Think of this as more Part 1a than as Part 2. So a little more than a month ago I posted about the initiative by the US State Department to develop a new National Training Institute for the Preservation of Iraqi Cultural Heritage in Erbil, Iraq as well as how we as emerging conservators could help. While I don’t have additional information to communicate at this time, I thought I would share something I came across the other day that very strongly resonated with me about what I had posted.
I listen to a podcast program supported by National Public Radio on WNYC called Radiolab, which is hosted by Jad Abumrad and Robert Krulwich. Let me say to begin with that I am a big fan of this podcast and would highly recommend it. I could try describing them but they do a much better job than I do: “Radiolab believes your ears are a portal to another world. Where sound illuminates ideas, and the boundaries blur between science, philosophy, and human experience. Big questions are investigated, tinkered with, and encouraged to grow. Bring your curiosity, and we'll feed it with possibility” (http://www.wnyc.org/shows/radiolab/).
I usually will listen to the episodes in spurts and often save them for when I am involved with a more in-depth conservation project. The other day I was listening to an episode titled “Race” that was originally broadcasted in December 2008 and revolved around a quote by Francis Collins in 2000 following the completion of the first full mapping of the Human Genome - "the concept of race has no genetic or scientific basis." The podcast sought to delve into what does this mean and where does it leave us by exploring the issue along several avenues of thought. What grabbed my attention was the last thought of the podcast, which focused on whether we can accurately identify a person’s background from their appearance. In it, a former translator and correspondent of NPR’s Baghdad office, Ali Abbas, related about how the question of identity and appearance in Iraq today becomes an issue of life and death based on the religious tensions and violence between the Sunni and Shi’a. The difference in identity came down to the spelling/pronunciation of a name (do you say uh.mar or uh.maar?).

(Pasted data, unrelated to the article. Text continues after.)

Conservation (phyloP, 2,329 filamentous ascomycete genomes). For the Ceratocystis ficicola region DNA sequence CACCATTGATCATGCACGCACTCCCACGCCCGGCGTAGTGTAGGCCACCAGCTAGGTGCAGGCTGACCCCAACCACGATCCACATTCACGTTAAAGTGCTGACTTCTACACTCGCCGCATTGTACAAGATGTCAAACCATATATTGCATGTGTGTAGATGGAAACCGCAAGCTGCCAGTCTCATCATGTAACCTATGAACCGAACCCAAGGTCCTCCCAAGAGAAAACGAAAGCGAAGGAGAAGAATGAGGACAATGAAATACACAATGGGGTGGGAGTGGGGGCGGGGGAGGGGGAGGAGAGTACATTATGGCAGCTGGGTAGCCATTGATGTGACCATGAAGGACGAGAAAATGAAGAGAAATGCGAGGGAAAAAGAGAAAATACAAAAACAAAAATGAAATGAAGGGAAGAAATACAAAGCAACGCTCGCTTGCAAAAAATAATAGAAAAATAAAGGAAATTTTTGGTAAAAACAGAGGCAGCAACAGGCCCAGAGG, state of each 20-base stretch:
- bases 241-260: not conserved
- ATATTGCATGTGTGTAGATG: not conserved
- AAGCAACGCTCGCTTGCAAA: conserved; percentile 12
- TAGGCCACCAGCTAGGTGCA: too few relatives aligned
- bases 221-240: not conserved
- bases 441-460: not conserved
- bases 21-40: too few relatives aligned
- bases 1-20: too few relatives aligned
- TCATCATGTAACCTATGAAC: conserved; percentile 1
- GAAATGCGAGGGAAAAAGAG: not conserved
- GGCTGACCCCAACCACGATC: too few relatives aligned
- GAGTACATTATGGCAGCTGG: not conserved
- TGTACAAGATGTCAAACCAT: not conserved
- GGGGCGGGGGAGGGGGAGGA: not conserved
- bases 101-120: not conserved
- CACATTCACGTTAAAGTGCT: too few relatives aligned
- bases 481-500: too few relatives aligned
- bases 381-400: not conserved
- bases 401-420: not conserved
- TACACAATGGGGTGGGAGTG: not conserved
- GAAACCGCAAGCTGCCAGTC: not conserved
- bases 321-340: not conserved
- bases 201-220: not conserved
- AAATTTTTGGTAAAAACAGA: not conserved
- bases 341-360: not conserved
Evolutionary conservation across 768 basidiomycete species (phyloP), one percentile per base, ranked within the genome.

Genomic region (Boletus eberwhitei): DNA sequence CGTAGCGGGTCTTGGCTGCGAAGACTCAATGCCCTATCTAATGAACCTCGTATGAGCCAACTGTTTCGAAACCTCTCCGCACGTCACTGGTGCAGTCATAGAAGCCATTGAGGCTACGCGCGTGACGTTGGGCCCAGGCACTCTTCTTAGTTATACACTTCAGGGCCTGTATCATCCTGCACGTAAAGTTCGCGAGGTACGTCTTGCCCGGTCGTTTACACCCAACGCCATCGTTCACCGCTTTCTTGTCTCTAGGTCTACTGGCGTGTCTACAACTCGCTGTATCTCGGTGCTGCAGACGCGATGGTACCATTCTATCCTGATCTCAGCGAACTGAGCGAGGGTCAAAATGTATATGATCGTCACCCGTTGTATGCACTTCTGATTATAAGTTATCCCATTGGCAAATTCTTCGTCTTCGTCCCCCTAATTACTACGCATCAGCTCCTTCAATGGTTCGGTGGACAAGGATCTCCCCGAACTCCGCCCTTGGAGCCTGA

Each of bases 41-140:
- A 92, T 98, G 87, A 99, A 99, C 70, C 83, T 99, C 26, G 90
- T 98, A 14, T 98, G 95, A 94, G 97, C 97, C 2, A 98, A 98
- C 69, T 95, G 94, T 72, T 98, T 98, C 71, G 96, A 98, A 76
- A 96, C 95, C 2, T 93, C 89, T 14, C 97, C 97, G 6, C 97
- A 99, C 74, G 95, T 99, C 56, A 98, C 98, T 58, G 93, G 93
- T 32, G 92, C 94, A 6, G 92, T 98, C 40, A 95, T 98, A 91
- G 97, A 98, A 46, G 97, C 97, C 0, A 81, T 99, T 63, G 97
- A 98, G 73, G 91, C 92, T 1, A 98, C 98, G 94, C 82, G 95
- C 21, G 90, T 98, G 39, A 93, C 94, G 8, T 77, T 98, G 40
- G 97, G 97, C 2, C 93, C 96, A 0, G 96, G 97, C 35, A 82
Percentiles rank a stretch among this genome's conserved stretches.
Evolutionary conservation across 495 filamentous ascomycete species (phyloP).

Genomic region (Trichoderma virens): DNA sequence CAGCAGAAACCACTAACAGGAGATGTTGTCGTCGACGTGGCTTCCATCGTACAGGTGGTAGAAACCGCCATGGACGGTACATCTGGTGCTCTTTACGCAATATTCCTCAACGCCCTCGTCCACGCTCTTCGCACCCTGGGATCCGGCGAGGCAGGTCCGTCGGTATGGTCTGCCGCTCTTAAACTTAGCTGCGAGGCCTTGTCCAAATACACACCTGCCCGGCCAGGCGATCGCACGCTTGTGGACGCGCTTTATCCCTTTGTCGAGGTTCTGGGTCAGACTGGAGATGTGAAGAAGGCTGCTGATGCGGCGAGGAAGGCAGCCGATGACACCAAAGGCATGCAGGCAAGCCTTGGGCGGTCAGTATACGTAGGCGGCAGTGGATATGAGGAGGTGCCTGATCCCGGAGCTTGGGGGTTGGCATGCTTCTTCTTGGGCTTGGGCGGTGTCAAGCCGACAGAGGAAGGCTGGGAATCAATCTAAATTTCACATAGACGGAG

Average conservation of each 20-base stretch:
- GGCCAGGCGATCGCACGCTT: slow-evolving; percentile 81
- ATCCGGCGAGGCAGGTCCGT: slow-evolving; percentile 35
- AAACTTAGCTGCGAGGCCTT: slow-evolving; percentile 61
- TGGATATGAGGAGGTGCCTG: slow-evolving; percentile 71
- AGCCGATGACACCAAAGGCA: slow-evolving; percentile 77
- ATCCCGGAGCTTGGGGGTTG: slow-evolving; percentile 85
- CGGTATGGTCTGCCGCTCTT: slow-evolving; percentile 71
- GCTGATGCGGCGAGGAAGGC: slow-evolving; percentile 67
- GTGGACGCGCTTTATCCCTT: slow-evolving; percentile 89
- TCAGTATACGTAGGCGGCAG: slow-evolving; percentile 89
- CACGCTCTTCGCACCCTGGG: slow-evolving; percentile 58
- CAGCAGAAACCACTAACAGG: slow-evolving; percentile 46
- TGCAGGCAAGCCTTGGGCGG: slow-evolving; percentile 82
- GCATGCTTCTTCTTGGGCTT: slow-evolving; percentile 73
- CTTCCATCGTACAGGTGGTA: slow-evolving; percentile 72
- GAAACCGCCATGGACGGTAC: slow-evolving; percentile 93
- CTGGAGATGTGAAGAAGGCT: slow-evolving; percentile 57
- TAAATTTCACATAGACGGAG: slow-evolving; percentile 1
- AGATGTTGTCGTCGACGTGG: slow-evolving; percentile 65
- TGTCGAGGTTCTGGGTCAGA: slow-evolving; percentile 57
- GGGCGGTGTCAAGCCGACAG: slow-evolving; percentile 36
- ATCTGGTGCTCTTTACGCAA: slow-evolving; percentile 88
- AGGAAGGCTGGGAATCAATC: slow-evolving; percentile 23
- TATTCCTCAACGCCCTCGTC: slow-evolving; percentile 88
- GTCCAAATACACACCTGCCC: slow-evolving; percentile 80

The podcast is just over 59 minutes long but the section I am directing you to starts at the 48 minute, 04 second mark. You can find it at the following link: http://blogs.wnyc.org/radiolab/category/podcasts/page/3/utm_source=podcasts&utm_medium=hp&utm_campaign=radiol. As you can see (or rather hear), the challenges that a program such as the Iraq Cultural Heritage Project (ICHP), which seeks to unite the Iraqi people around a shared cultural heritage rather than try to divide them, will be many. All the more reason that I again encourage you to show your support for this project and our future colleagues through the simple act of donating a book for the institute’s library.
For more information about donating, see the recent post on the AIC blog: http://blog.conservation-us.org/blogpost.cfm?threadid=1384&catid=172.